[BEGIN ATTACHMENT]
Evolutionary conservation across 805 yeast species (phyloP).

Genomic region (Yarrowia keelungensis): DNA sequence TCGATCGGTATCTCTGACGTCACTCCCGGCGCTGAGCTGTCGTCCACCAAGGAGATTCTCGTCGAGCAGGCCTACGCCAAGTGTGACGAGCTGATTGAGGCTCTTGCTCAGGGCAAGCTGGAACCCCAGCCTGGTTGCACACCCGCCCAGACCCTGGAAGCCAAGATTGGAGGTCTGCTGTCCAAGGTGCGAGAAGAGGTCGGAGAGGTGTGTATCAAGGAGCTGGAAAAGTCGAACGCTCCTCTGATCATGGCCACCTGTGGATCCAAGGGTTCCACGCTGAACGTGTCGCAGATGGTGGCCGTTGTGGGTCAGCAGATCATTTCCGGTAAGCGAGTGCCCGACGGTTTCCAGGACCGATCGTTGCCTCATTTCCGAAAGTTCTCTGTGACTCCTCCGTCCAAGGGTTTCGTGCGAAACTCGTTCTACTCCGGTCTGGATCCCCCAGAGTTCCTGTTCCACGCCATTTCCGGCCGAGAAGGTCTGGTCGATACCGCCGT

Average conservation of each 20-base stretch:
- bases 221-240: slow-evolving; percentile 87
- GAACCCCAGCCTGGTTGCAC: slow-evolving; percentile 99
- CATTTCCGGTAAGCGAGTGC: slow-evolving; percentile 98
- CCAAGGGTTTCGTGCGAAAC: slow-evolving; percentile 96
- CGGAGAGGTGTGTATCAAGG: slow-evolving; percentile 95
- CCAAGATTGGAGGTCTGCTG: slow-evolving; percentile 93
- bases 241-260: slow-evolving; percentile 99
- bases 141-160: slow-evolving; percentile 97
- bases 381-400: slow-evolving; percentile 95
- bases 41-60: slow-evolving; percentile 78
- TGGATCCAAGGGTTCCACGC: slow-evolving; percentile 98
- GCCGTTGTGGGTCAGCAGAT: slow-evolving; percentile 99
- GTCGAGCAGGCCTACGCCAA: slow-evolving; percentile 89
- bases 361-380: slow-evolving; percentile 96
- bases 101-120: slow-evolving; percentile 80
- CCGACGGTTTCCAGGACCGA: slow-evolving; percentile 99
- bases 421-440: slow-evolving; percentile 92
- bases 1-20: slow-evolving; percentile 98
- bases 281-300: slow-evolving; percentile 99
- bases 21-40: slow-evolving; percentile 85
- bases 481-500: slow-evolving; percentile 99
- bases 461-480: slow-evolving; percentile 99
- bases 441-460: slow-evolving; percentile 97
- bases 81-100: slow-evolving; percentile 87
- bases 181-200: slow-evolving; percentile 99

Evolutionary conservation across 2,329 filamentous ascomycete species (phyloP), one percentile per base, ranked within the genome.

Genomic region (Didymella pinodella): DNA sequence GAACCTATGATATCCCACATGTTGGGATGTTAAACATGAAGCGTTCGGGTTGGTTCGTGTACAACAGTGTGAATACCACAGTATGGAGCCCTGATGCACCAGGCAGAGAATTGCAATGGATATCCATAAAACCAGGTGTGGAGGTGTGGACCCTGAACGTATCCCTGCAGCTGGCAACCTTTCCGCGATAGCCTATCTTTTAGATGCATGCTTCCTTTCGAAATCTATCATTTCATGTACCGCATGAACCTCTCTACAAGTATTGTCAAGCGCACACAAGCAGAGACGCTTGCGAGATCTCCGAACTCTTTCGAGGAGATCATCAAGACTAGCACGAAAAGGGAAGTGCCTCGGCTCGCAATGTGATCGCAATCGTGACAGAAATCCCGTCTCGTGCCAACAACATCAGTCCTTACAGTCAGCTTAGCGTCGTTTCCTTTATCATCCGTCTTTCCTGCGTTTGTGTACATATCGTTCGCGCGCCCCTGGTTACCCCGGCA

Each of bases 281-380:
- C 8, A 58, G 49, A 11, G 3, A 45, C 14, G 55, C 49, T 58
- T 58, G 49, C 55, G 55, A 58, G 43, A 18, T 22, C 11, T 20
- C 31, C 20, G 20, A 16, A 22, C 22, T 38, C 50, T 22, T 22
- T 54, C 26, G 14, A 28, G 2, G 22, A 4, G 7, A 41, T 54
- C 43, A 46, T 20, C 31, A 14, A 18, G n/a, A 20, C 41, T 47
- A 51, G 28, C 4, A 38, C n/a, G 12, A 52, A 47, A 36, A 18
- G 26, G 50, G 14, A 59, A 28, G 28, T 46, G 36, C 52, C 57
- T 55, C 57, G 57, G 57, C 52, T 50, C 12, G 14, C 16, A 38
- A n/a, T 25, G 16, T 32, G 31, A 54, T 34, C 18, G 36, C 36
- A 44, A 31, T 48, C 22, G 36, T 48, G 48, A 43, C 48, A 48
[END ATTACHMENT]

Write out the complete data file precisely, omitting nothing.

Evolutionary conservation across 805 yeast species (phyloP).

Genomic region (Yarrowia keelungensis): DNA sequence TCGATCGGTATCTCTGACGTCACTCCCGGCGCTGAGCTGTCGTCCACCAAGGAGATTCTCGTCGAGCAGGCCTACGCCAAGTGTGACGAGCTGATTGAGGCTCTTGCTCAGGGCAAGCTGGAACCCCAGCCTGGTTGCACACCCGCCCAGACCCTGGAAGCCAAGATTGGAGGTCTGCTGTCCAAGGTGCGAGAAGAGGTCGGAGAGGTGTGTATCAAGGAGCTGGAAAAGTCGAACGCTCCTCTGATCATGGCCACCTGTGGATCCAAGGGTTCCACGCTGAACGTGTCGCAGATGGTGGCCGTTGTGGGTCAGCAGATCATTTCCGGTAAGCGAGTGCCCGACGGTTTCCAGGACCGATCGTTGCCTCATTTCCGAAAGTTCTCTGTGACTCCTCCGTCCAAGGGTTTCGTGCGAAACTCGTTCTACTCCGGTCTGGATCCCCCAGAGTTCCTGTTCCACGCCATTTCCGGCCGAGAAGGTCTGGTCGATACCGCCGT

Average conservation of each 20-base stretch:
- bases 221-240: slow-evolving; percentile 87
- GAACCCCAGCCTGGTTGCAC: slow-evolving; percentile 99
- CATTTCCGGTAAGCGAGTGC: slow-evolving; percentile 98
- CCAAGGGTTTCGTGCGAAAC: slow-evolving; percentile 96
- CGGAGAGGTGTGTATCAAGG: slow-evolving; percentile 95
- CCAAGATTGGAGGTCTGCTG: slow-evolving; percentile 93
- bases 241-260: slow-evolving; percentile 99
- bases 141-160: slow-evolving; percentile 97
- bases 381-400: slow-evolving; percentile 95
- bases 41-60: slow-evolving; percentile 78
- TGGATCCAAGGGTTCCACGC: slow-evolving; percentile 98
- GCCGTTGTGGGTCAGCAGAT: slow-evolving; percentile 99
- GTCGAGCAGGCCTACGCCAA: slow-evolving; percentile 89
- bases 361-380: slow-evolving; percentile 96
- bases 101-120: slow-evolving; percentile 80
- CCGACGGTTTCCAGGACCGA: slow-evolving; percentile 99
- bases 421-440: slow-evolving; percentile 92
- bases 1-20: slow-evolving; percentile 98
- bases 281-300: slow-evolving; percentile 99
- bases 21-40: slow-evolving; percentile 85
- bases 481-500: slow-evolving; percentile 99
- bases 461-480: slow-evolving; percentile 99
- bases 441-460: slow-evolving; percentile 97
- bases 81-100: slow-evolving; percentile 87
- bases 181-200: slow-evolving; percentile 99

Evolutionary conservation across 2,329 filamentous ascomycete species (phyloP), one percentile per base, ranked within the genome.

Genomic region (Didymella pinodella): DNA sequence GAACCTATGATATCCCACATGTTGGGATGTTAAACATGAAGCGTTCGGGTTGGTTCGTGTACAACAGTGTGAATACCACAGTATGGAGCCCTGATGCACCAGGCAGAGAATTGCAATGGATATCCATAAAACCAGGTGTGGAGGTGTGGACCCTGAACGTATCCCTGCAGCTGGCAACCTTTCCGCGATAGCCTATCTTTTAGATGCATGCTTCCTTTCGAAATCTATCATTTCATGTACCGCATGAACCTCTCTACAAGTATTGTCAAGCGCACACAAGCAGAGACGCTTGCGAGATCTCCGAACTCTTTCGAGGAGATCATCAAGACTAGCACGAAAAGGGAAGTGCCTCGGCTCGCAATGTGATCGCAATCGTGACAGAAATCCCGTCTCGTGCCAACAACATCAGTCCTTACAGTCAGCTTAGCGTCGTTTCCTTTATCATCCGTCTTTCCTGCGTTTGTGTACATATCGTTCGCGCGCCCCTGGTTACCCCGGCA

Each of bases 281-380:
- C 8, A 58, G 49, A 11, G 3, A 45, C 14, G 55, C 49, T 58
- T 58, G 49, C 55, G 55, A 58, G 43, A 18, T 22, C 11, T 20
- C 31, C 20, G 20, A 16, A 22, C 22, T 38, C 50, T 22, T 22
- T 54, C 26, G 14, A 28, G 2, G 22, A 4, G 7, A 41, T 54
- C 43, A 46, T 20, C 31, A 14, A 18, G n/a, A 20, C 41, T 47
- A 51, G 28, C 4, A 38, C n/a, G 12, A 52, A 47, A 36, A 18
- G 26, G 50, G 14, A 59, A 28, G 28, T 46, G 36, C 52, C 57
- T 55, C 57, G 57, G 57, C 52, T 50, C 12, G 14, C 16, A 38
- A n/a, T 25, G 16, T 32, G 31, A 54, T 34, C 18, G 36, C 36
- A 44, A 31, T 48, C 22, G 36, T 48, G 48, A 43, C 48, A 48